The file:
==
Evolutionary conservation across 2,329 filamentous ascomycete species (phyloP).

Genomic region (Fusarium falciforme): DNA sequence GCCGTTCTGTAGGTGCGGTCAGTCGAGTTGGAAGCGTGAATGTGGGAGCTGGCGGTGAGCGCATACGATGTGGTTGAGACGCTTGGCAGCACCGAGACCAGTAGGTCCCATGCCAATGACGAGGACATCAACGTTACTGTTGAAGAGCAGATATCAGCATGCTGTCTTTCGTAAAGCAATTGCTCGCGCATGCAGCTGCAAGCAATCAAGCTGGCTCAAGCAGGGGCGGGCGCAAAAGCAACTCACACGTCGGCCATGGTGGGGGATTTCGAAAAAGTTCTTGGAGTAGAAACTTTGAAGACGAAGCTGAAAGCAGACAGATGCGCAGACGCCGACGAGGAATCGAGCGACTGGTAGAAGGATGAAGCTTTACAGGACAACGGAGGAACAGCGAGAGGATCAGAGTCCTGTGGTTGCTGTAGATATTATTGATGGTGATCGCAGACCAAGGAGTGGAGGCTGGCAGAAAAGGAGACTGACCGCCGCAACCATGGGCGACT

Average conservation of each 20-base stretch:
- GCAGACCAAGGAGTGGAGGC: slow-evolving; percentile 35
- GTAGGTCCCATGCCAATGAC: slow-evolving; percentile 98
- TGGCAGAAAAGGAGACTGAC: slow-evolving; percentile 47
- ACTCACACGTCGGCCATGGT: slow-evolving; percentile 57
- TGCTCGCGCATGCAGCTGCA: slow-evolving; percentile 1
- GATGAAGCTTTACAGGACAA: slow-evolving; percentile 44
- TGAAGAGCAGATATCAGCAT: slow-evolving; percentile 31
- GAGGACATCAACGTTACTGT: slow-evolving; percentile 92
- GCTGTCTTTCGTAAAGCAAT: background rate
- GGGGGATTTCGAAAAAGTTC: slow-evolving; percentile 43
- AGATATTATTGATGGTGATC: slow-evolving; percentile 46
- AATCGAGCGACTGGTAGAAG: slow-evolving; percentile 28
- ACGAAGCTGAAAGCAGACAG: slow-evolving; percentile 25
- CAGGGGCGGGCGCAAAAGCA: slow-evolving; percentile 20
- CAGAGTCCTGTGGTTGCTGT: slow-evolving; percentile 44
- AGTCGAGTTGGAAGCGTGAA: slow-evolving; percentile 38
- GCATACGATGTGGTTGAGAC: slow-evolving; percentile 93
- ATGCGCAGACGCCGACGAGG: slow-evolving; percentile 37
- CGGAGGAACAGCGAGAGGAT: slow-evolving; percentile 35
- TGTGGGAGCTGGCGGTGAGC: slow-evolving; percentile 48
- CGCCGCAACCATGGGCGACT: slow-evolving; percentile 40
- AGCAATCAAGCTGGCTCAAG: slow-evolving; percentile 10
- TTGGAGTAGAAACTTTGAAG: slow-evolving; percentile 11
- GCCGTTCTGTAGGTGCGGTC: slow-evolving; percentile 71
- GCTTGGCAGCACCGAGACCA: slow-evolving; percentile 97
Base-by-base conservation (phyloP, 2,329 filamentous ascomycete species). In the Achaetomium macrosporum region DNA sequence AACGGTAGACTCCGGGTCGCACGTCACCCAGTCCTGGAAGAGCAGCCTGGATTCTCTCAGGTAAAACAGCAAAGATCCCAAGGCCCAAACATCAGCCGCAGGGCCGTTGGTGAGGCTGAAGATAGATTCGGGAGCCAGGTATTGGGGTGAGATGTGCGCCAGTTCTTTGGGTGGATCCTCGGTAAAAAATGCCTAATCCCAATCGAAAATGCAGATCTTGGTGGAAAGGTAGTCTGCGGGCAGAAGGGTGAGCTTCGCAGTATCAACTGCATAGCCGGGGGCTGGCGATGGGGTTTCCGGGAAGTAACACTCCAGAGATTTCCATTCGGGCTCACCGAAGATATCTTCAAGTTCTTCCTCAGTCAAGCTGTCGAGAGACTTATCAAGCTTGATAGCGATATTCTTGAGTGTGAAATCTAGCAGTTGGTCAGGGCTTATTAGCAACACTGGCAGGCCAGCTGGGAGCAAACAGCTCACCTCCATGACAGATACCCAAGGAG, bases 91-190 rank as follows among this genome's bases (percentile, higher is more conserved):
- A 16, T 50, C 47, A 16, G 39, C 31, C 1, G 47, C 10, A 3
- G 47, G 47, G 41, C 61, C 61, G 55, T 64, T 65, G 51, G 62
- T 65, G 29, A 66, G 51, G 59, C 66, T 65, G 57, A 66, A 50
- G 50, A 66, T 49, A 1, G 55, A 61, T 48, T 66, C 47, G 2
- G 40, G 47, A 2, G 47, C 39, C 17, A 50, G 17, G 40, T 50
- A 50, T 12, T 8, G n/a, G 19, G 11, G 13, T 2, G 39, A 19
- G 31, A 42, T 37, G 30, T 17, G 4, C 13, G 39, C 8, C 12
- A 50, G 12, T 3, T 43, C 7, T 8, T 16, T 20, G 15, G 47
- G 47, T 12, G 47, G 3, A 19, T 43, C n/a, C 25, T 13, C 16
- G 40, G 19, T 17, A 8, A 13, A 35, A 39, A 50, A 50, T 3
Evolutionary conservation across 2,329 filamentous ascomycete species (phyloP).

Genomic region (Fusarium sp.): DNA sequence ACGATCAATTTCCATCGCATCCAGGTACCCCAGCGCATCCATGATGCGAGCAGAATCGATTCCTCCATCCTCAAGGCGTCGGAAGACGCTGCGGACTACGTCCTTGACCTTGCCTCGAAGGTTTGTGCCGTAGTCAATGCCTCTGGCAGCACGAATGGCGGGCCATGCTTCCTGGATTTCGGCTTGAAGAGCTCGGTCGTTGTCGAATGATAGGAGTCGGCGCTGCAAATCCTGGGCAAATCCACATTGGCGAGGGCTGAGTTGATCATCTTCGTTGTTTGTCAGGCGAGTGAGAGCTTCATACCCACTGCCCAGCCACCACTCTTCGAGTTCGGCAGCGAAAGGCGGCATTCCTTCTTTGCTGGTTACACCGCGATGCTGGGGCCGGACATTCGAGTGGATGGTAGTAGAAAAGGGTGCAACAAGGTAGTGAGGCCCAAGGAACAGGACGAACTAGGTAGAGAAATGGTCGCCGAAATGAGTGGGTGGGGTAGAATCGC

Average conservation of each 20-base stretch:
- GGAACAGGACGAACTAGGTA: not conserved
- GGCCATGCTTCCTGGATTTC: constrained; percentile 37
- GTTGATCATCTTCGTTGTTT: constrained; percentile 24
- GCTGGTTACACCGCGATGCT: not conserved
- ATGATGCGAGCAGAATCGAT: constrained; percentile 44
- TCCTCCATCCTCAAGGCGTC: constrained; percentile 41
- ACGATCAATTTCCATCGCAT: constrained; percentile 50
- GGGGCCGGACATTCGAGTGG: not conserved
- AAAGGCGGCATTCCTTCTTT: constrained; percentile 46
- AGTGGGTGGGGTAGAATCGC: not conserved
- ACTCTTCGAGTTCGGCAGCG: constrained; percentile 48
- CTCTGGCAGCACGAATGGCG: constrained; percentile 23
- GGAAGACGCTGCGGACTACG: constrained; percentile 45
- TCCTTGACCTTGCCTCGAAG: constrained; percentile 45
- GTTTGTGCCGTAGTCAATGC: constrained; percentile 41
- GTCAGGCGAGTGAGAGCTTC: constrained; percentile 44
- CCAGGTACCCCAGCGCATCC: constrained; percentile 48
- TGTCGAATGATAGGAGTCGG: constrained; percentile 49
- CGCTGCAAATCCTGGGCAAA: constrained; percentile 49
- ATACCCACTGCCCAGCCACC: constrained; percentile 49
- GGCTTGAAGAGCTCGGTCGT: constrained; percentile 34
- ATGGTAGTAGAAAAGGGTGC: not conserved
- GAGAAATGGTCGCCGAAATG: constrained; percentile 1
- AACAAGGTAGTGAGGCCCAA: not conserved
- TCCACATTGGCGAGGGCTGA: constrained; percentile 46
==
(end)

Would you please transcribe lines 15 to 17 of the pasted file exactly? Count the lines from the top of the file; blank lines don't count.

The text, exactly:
- AATCGAGCGACTGGTAGAAG: slow-evolving; percentile 28
- ACGAAGCTGAAAGCAGACAG: slow-evolving; percentile 25
- CAGGGGCGGGCGCAAAAGCA: slow-evolving; percentile 20